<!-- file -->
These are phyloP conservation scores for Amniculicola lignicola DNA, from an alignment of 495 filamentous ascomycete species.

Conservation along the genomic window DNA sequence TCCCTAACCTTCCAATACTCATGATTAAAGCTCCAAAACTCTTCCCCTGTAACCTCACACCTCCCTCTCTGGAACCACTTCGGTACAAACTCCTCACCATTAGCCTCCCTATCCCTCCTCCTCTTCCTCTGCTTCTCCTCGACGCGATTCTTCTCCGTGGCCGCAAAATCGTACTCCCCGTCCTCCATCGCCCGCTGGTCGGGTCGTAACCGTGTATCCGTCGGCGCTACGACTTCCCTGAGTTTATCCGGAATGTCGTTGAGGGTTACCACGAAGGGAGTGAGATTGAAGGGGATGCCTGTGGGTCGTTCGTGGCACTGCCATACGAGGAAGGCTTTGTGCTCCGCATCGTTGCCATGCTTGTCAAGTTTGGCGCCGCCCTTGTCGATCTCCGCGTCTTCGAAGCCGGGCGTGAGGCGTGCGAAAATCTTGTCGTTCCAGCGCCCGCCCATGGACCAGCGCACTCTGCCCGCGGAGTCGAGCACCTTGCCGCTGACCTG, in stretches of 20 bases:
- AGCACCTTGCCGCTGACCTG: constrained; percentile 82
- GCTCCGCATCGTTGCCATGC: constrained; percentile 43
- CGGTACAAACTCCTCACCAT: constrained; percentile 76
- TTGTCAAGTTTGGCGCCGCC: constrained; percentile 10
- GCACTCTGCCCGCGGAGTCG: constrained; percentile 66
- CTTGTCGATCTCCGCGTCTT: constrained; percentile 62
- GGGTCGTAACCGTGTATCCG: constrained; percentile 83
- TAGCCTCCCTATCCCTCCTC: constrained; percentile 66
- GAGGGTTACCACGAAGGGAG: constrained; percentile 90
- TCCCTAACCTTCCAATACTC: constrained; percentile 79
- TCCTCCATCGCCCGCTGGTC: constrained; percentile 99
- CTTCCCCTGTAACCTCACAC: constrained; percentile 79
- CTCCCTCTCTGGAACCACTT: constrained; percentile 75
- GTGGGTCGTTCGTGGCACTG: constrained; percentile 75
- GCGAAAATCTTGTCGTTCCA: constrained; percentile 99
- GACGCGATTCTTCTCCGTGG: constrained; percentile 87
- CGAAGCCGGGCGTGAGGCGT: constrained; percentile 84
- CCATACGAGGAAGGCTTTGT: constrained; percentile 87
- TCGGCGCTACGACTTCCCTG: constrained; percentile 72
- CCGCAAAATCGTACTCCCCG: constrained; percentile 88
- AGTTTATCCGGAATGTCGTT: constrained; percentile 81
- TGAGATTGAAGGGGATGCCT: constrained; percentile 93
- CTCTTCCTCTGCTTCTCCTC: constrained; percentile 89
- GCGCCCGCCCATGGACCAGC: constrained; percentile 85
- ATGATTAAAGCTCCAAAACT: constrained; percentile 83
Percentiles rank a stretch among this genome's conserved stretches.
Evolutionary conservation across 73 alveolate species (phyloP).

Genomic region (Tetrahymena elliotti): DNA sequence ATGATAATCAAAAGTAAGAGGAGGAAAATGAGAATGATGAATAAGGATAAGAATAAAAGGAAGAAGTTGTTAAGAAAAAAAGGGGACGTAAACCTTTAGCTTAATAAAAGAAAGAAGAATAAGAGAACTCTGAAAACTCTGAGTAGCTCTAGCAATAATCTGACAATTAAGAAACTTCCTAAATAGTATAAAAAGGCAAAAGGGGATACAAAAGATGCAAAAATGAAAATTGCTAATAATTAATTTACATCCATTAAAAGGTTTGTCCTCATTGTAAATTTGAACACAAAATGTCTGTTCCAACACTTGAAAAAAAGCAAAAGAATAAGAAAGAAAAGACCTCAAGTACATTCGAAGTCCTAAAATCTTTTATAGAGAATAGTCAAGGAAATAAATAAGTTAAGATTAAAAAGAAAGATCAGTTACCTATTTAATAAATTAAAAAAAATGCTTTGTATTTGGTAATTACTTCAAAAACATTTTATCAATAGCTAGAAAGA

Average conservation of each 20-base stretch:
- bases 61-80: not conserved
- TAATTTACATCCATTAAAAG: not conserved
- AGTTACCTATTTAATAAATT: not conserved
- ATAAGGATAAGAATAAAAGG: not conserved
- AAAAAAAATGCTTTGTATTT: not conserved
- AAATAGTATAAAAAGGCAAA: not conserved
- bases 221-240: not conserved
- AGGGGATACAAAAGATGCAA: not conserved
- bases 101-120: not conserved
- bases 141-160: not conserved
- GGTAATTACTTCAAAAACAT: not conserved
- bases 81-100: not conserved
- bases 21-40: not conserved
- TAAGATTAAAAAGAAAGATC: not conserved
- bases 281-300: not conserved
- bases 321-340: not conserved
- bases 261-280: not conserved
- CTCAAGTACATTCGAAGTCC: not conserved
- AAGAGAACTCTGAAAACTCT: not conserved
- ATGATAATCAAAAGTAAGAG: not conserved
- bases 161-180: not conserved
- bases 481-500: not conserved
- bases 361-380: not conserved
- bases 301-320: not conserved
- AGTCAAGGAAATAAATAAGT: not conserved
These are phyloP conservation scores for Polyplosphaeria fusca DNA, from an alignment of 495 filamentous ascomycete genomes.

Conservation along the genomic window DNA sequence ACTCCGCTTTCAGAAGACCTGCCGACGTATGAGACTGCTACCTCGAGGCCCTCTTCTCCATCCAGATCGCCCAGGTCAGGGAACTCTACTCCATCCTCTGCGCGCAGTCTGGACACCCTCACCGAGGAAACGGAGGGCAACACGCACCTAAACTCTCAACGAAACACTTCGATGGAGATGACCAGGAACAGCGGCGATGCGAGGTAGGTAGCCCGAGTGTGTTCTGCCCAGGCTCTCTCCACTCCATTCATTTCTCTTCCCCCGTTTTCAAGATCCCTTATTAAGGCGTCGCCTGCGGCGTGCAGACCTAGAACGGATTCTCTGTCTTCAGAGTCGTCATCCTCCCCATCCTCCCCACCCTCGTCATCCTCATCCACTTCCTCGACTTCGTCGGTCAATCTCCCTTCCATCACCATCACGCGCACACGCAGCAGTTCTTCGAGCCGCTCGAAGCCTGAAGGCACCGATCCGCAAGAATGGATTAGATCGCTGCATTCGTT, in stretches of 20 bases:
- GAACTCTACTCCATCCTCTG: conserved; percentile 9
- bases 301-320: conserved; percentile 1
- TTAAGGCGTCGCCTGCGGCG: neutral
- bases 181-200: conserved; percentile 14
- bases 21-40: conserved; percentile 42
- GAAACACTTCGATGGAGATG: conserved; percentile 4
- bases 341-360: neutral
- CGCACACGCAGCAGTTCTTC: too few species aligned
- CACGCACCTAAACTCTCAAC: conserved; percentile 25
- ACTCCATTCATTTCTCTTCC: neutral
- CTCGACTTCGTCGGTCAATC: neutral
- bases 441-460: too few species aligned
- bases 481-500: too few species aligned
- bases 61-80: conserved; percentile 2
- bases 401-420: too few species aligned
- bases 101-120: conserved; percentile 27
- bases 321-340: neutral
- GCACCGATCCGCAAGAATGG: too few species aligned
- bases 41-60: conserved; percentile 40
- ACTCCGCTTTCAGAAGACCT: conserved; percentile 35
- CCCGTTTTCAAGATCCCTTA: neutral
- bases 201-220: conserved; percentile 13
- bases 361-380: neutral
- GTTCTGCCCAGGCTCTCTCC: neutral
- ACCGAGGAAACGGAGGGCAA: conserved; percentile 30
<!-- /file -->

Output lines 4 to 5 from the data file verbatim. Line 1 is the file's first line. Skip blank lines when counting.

- GCTCCGCATCGTTGCCATGC: constrained; percentile 43
- CGGTACAAACTCCTCACCAT: constrained; percentile 76